In cases where such a failed aftermarket part is responsible for a warranty claim, the vehicle manufacturer must arrange a settlement with the consumer, but by law the new - vehicle warranty is not voided.
Overall, the laws governing warranties are very clear. The only time a new vehicle warranty can be voided is if an aftermarket part has been installed and it can be proven that it is responsible for an emission warranty claim. However, a vehicle manufacturer or dealership cannot void a warranty simply because an an aftermarket equipment has been installed on a vehicle.
If a dealership denies a warranty claim and you think the claim falls under the rules explained above concerning the clean air act (such as an emission part failure), obtain a written explanation of the dealers refusal. Then follow the steps outlined in the owners manual. However, if this fails, then phone your complaint in to the EPA at (202) 233-9040 or (202) 326-9100.
If a dealer denies a warranty claim involving an implied or expressed new car warranty and you would like help, you can contact the Federal Trade Commission (FTC). The FTC works for the consumer to prevent fraudulent, deceptive and unfair business practices in the marketplace and to provide information to help consumers spot, stop and avoid them. To file a complaint, you can call toll-free, 1-877-FTC-HELP (1-877-382-4357), or use the online complaint form. The FTC enters Internet, telemarketing, and other fraud-related complaints into Consumer Sentinel, a secure, online database available to hundreds of civil and criminal law enforcement agencies worldwide.
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Old 06-27-2011, 10:21 PM   #5
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You can aim the headlights with just a torx wrench and about 2 mins. very easy to do. Unless something was actually broken on the headlight, they pretty much corn-holed ya. Sorry.
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Old 06-27-2011, 10:44 PM   #6
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I am playing the devil's advocate here, but wouldn't the 4" inch lift cause the lights to be aimed to high and no longer at the same height as when they left the factory thus violating the manufacture warranty.

I am not saying I agree with my statement I just think this is something the dealer might bring up and you should be prepared to argue this.

Good luck!!
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Old 06-27-2011, 10:49 PM   #7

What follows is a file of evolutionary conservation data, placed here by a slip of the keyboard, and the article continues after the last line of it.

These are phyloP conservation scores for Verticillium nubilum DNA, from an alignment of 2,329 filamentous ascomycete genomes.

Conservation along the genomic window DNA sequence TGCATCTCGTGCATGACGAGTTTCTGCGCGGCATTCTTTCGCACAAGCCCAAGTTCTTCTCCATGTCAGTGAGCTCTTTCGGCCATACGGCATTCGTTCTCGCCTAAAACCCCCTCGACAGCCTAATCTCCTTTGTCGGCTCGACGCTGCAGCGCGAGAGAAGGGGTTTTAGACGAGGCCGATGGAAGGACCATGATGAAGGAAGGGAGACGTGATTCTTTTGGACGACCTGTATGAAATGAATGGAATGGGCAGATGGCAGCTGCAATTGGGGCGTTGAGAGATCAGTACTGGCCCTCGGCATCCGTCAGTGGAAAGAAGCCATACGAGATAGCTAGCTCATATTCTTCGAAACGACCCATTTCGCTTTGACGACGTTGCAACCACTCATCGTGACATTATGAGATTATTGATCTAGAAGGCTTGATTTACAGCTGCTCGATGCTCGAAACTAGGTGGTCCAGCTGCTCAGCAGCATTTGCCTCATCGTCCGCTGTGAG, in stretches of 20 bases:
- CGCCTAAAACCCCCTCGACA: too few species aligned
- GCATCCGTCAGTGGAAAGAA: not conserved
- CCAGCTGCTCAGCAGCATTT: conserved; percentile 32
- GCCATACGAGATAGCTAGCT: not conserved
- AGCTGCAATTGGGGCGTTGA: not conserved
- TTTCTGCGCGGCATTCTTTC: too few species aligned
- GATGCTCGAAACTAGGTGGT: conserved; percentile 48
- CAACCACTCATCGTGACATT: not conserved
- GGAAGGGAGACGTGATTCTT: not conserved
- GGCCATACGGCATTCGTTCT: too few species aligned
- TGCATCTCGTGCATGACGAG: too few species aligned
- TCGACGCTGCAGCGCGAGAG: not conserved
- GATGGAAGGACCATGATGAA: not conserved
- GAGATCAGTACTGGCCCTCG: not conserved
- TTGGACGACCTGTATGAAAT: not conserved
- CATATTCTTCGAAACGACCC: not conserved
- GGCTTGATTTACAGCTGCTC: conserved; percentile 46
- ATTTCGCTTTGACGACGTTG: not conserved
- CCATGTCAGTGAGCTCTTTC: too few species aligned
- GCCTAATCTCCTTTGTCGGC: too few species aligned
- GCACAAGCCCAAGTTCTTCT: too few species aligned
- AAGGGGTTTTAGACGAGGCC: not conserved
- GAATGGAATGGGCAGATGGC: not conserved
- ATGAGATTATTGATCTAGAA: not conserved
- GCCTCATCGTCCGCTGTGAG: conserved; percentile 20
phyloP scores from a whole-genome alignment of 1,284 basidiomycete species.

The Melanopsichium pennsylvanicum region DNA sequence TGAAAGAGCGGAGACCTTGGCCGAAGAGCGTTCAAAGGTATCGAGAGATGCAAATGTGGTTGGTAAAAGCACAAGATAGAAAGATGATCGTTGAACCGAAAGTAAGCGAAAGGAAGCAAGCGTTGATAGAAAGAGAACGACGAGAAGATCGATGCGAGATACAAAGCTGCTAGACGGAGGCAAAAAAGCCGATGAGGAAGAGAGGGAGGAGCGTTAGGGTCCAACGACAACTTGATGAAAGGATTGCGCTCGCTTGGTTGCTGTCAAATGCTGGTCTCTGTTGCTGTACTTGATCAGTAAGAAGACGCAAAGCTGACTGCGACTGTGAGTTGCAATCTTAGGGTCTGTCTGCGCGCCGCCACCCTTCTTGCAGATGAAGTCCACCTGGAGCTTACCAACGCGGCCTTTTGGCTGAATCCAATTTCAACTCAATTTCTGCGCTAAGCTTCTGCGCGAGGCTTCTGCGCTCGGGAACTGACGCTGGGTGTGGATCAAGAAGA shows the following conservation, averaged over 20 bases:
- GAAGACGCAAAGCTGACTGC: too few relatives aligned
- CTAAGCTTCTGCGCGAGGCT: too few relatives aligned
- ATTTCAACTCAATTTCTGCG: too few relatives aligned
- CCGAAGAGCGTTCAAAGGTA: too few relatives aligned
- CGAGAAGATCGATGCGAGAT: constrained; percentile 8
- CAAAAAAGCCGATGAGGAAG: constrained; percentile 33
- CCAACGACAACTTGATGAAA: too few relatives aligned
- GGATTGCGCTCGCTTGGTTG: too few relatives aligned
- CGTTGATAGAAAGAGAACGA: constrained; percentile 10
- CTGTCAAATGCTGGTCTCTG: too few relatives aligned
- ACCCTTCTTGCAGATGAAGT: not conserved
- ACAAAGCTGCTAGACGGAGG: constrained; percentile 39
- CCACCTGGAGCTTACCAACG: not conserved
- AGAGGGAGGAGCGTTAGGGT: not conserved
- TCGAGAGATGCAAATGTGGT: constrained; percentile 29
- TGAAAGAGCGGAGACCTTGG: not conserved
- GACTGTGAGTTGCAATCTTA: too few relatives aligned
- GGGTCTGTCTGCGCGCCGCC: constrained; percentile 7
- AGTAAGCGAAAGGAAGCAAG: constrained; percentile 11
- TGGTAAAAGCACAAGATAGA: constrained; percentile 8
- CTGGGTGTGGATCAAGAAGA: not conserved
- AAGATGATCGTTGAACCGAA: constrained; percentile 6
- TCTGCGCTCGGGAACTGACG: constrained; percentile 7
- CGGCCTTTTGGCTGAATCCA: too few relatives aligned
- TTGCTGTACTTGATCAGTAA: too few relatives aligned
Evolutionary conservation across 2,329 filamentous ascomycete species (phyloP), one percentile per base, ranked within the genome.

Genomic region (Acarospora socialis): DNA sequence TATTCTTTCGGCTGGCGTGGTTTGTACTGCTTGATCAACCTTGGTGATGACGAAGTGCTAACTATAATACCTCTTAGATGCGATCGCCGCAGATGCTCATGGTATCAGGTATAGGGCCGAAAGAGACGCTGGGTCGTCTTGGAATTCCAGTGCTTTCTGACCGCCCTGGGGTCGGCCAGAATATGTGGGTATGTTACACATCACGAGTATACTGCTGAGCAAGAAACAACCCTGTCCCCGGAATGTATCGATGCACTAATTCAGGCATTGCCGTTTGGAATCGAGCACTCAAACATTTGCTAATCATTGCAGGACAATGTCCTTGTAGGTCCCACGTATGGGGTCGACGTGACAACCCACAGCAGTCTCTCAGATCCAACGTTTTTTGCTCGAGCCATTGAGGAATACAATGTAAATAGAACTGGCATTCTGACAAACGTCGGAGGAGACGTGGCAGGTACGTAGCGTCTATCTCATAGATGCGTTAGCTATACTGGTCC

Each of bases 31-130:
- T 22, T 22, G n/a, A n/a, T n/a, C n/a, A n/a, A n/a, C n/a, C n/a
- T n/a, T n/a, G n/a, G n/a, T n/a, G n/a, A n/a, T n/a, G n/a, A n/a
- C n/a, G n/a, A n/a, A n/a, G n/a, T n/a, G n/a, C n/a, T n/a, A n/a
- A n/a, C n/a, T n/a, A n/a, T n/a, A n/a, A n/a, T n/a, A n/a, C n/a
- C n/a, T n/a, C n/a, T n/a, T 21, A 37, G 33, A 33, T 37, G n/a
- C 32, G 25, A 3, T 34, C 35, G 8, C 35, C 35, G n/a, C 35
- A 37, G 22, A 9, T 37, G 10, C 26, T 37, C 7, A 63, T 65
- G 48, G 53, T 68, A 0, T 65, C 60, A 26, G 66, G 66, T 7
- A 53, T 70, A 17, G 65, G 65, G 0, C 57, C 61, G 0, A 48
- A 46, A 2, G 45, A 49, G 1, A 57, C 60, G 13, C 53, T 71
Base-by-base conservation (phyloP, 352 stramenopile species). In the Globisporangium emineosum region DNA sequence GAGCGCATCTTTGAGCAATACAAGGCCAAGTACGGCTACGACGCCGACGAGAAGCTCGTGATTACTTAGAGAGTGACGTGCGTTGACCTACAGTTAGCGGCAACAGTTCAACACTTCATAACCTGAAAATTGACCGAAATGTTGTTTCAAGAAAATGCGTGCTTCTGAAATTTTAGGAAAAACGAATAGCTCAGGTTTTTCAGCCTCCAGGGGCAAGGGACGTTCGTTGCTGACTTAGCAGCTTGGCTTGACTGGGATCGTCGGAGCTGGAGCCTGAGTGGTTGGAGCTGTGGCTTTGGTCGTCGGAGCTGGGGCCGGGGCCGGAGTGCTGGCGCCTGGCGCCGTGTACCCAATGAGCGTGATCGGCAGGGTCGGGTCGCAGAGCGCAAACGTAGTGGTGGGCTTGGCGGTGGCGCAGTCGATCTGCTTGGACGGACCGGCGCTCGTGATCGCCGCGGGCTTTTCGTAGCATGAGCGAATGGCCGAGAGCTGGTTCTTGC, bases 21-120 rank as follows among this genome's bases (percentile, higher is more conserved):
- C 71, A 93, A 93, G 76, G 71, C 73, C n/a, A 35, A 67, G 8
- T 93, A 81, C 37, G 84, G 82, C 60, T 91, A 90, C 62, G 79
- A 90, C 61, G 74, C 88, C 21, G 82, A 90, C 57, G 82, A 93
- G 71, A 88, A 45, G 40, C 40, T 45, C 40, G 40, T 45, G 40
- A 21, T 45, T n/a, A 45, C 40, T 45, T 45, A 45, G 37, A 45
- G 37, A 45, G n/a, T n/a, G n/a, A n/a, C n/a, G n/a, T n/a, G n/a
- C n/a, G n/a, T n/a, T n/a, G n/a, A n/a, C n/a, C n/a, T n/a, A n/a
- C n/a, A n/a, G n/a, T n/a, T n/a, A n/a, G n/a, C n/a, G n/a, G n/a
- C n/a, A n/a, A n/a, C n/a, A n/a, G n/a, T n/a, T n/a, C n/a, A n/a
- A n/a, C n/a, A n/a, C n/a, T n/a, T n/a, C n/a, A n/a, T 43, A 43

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Quote:
Originally Posted by jadampowell
I am playing the devil's advocate here, but wouldn't the 4" inch lift cause the lights to be aimed to high and no longer at the same height as when they left the factory thus violating the manufacture warranty.

I am not saying I agree with my statement I just think this is something the dealer might bring up and you should be prepared to argue this.

Good luck!!
Lifting a jeep does not affect the aim of the headlamp in any way.
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Old 06-28-2011, 05:44 AM   #8
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Thanks for the responses. I call the 800-541-4612 Jeep/Chrysler number and opened a case stating I felt the warranty work was erroneously denied. They stated someone would contact me in the next 48hrs to discuss.

As for the headlight issue, the bucket which holds the headlight in place was broken somehow. It was still intact and not falling out but you could push the top of the headlight in. The headlight was pointing higher due to the broken headlight. The dealer indicated "these things don't just break" stating someone probably bumped into it when putting on the bumper. That is a stretch.

I will repost once I find out what Chrysler tells me.
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Old 06-28-2011, 06:42 AM   #9
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Lifting a jeep does not affect the aim of the headlamp in any way.
So if the headlights are now 4" higher you're saying they are going to self correct and aim 4" lower as opposed to directly in the eyes of oncoming traffic?
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Old 06-28-2011, 06:44 AM   #10
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Yep dealerships actually LOVE warranty work because they get money for it from the company who makes the car and supplies the warranty i.e. Chrysler.
Yes and no. They love cut and dried cases and the chance to get you to do other things like flush your brake lines, change your diff fluid and clean your throttle body.